TORONTO, April 29, 2016 — Canadian investment advisors expect the rally in Canadian equities, which started in mid-February, to continue throughout the second quarter of 2016, according to the Q2 2016 Advisor Sentiment Survey (“Q2 Survey”) conducted by Horizons ETFs Management (Canada) Inc. (“Horizons ETFs”).
The Q2 Survey asked Canadian investment advisors for their expectations of returns — bullish, bearish or neutral — on 14 distinct asset classes for the upcoming calendar quarter (Q2 2016).
Advisors were bullish on only six asset classes, which included the S&P/TSX 60™ Index, the S&P 500® Index, NASDAQ-100®, S&P/TSX Capped Financials Index™, S&P/TSX Capped Energy Index™ and crude oil.
The highest bullish sentiment among advisors was for the S&P/TSX 60™ Index. Nearly two-thirds (58%) of Canadian advisors were bullish on broad Canadian equities going into the second quarter. Canadian equities started the first quarter (“Q1”) on a significant negative trajectory, but a big rally in energy and materials (i.e. gold equity) in the second half helped the S&P/TSX 60™ Index finish the quarter on a high note, delivering a 3.45% return.
“Canada had a roaring comeback in Q1, largely due to oil prices, which jumped more than 50% from the depths of January,” said Steve Hawkins, Co-CEO, Horizons ETFs. “Advisors likely perceived this as good news for the broader Canadian economy as a whole, which relies heavily on energy prices for economic growth, particularly in the Western provinces.”
The biggest rise in bullish sentiment was observed in Canadian energy equities, as represented by the S&P/TSX Capped Energy Index™. Bullish sentiment on this asset class increased to 54% in Q2 from 40% in Q1. The S&P/TSX Capped Energy Index™ finished the quarter with a strong 6.62% return. Bullish sentiment also increased on crude oil to 50% in Q2, up from 45% in Q1.
“Crude oil prices are again the big driver of returns for energy stocks, and WTI was up 3.51% last quarter, rallying more than 50% from its lows around $26 a barrel during the depths of February,” said Mr. Hawkins. “The strong increase in bullish sentiment for crude oil seems to be a strong indicator on the part of advisors that they think energy prices, and by extension energy stocks, can rally further in Q2.”
Gold and gold-related equities both saw strong returns last quarter. However, approximately a third of advisors (35%) were bullish on the prospects for gold. The S&P/TSX Capped Gold Index™ delivered a 40.69% return in Q1 while the price of gold bullion was up 16.14%.
“Gold bullion and gold equities were consistently among the worst performing asset classes over the last two years, so it may take more than a quarter of positive returns for the asset class to regain its luster in the eyes of advisors,” said Mr. Hawkins. “Still, the low levels of bullish sentiment are surprising when you factor in the level of returns generated last quarter and the overall deflationary macro-environment globally, including the use of negative interest rates in Europe and Japan. These deflationary factors usually signal a favourable move in gold.”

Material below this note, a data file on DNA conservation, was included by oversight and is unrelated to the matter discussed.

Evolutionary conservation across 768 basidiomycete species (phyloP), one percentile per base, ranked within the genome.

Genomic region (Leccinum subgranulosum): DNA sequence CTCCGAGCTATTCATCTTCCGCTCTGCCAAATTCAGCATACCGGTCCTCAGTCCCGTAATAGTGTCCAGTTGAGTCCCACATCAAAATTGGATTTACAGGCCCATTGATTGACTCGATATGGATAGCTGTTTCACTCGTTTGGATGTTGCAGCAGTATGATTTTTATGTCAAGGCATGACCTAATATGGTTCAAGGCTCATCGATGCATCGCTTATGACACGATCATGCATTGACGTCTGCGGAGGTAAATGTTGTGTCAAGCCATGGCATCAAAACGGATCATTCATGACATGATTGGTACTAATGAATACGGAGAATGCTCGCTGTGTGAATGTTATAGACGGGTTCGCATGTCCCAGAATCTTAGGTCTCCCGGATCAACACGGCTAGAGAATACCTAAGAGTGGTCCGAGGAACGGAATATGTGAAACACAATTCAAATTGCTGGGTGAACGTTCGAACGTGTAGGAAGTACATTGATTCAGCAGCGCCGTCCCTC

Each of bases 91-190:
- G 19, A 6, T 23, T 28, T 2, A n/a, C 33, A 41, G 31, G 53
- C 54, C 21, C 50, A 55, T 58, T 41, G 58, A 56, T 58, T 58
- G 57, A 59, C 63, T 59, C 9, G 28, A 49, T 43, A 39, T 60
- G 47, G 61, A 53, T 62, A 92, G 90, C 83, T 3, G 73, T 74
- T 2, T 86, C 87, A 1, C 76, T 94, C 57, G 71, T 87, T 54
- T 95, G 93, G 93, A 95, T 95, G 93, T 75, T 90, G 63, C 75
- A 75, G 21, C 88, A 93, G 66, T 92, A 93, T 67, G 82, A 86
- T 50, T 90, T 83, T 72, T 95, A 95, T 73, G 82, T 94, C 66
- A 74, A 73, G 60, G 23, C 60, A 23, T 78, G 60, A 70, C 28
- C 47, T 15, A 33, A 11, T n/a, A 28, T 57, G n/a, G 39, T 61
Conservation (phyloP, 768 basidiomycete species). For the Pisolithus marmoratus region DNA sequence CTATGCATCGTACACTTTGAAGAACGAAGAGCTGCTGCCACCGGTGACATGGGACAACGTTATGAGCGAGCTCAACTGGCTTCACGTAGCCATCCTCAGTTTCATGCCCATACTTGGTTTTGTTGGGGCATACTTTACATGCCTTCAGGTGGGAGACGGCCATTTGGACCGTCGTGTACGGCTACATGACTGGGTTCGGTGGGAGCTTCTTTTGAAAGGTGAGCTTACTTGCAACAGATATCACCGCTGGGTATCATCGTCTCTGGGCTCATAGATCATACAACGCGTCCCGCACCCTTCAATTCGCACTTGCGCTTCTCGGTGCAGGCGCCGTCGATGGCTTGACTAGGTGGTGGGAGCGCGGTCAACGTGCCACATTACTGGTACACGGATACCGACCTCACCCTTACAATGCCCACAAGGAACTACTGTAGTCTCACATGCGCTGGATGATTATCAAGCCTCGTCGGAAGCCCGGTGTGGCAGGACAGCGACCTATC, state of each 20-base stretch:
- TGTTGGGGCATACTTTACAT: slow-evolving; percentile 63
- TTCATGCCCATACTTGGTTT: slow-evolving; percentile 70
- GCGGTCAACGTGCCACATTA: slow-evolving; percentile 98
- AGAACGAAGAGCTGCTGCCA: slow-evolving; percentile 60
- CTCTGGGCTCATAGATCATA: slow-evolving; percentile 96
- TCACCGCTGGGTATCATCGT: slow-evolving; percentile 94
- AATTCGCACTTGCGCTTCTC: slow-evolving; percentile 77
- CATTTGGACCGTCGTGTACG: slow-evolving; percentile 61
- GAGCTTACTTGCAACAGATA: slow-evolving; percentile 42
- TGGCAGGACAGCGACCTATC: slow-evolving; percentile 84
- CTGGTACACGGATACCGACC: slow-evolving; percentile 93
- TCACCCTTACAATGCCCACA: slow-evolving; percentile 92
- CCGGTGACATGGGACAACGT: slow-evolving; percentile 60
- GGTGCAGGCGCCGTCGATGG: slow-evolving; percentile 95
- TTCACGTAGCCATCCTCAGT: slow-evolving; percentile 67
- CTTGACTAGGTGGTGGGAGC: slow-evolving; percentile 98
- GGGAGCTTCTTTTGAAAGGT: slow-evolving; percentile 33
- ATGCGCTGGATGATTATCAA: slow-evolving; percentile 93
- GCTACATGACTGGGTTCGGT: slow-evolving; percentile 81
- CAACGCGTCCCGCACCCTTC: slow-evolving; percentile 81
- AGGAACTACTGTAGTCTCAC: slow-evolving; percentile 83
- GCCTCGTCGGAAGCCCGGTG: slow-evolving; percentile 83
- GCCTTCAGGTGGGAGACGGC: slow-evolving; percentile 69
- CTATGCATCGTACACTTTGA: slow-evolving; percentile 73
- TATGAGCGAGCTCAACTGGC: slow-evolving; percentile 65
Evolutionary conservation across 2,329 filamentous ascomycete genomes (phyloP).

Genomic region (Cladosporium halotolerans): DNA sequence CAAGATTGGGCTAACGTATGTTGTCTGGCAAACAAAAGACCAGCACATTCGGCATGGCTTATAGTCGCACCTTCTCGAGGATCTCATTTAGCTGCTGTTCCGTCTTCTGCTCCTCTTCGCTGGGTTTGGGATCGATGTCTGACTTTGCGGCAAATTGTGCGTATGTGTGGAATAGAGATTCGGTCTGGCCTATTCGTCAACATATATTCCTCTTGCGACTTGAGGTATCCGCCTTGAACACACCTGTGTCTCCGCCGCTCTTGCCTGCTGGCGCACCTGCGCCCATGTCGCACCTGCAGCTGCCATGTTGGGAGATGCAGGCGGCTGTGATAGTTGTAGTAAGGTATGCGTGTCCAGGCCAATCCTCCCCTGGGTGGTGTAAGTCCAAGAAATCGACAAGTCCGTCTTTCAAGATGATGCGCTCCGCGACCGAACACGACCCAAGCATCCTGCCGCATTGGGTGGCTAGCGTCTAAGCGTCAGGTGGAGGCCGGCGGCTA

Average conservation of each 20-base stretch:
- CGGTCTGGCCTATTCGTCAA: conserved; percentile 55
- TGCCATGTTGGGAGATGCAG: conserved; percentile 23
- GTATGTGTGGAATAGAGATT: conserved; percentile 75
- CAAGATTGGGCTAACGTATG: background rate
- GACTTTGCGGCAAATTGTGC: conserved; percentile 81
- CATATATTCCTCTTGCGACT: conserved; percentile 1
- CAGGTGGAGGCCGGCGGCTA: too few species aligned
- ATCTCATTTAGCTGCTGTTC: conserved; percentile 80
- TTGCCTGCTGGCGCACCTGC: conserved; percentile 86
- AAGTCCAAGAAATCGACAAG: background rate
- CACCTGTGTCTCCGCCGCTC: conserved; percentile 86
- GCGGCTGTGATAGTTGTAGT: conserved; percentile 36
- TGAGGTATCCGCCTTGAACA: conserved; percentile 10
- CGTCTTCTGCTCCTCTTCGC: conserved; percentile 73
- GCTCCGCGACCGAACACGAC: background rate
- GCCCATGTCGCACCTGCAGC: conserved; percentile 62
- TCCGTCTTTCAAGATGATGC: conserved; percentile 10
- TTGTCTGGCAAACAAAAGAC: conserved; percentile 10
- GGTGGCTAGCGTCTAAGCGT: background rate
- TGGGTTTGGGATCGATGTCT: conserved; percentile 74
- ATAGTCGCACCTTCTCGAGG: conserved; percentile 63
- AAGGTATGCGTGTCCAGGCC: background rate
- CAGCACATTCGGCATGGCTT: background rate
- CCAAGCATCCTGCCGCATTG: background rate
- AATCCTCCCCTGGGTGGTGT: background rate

Canadian advisors remain bullish on U.S. equities, but not to the same extent they were last quarter, when more than 70% of respondents were bullish on the S&P 500® Index in Q1, compared to only 53% being bullish this quarter. Bullish sentiment on the NASDAQ-100® Index also declined to 50% in Q2, down from 68% in Q1.
“The decline in bullish sentiment on U.S. equities is likely a combination of two factors: the strong relative performance of Canadian equities and the rally of the Canadian dollar,” said Mr. Hawkins. “In U.S. dollars, the S&P 500 was up slightly at 0.77%, but hedging for Canadian currency, it declined 5.44%. Not only do investors have to get the directional call right in U.S. equities, but they have to get the currency call right as well.”
Sentiment was very mixed when it came to the Canadian versus U.S. dollar trade. Only 28% of advisors were bullish on the loonie heading into Q1.
“The strength of the loonie is really dependent on the strength of energy prices,” said Mr. Hawkins. “Although the loonie rallied approximately six per cent last quarter, it’s not surprising to see reserved sentiment here since there are a lot of unknowns in terms of energy prices and the direction of interest rates in the U.S., which are probably the two biggest factors in pricing for the loonie.”
For U.S. treasuries, sentiment from advisors was also mixed, with 43% of advisors neutral on the asset class. In U.S. dollar terms, the returns on treasuries were positive last quarter.
“U.S. treasuries are typically a safe-haven for investors, particularly during widespread market turmoil like we saw in mid-January.” said Mr. Hawkins. “The returns of the Canadian dollar versus the U.S. dollar have made investing in this asset class a little trickier for Canadian investors, but if we see volatility return, this might continue to be a strong performing asset class, domestically.”
Q1 2016 was a very volatile one, with the VIX spiking to extreme levels in the first half of the quarter and then declining rapidly in the second half. Sentiment on volatility, as represented by the S&P 500 VIX Short-Term Futures™ Index, was mixed with only 41% of advisors being bullish and a further 31% stating they were neutral on the asset class.
About the Q2 2016 Advisor and Investor Sentiment Surveys
Horizons ETFs conducts the only quarterly sentiment survey of Canadian investment advisors. Both results have been collectively branded under the title ‘Q2 2016 Advisor and Investor Sentiment Surveys.’ The surveys quantitatively measure advisors’ and investors’ quarterly outlooks as it relates to key benchmarks covering equities, bonds, currencies and commodities. For full survey results, visit https://horizonsetfs.com/sentimentsurvey.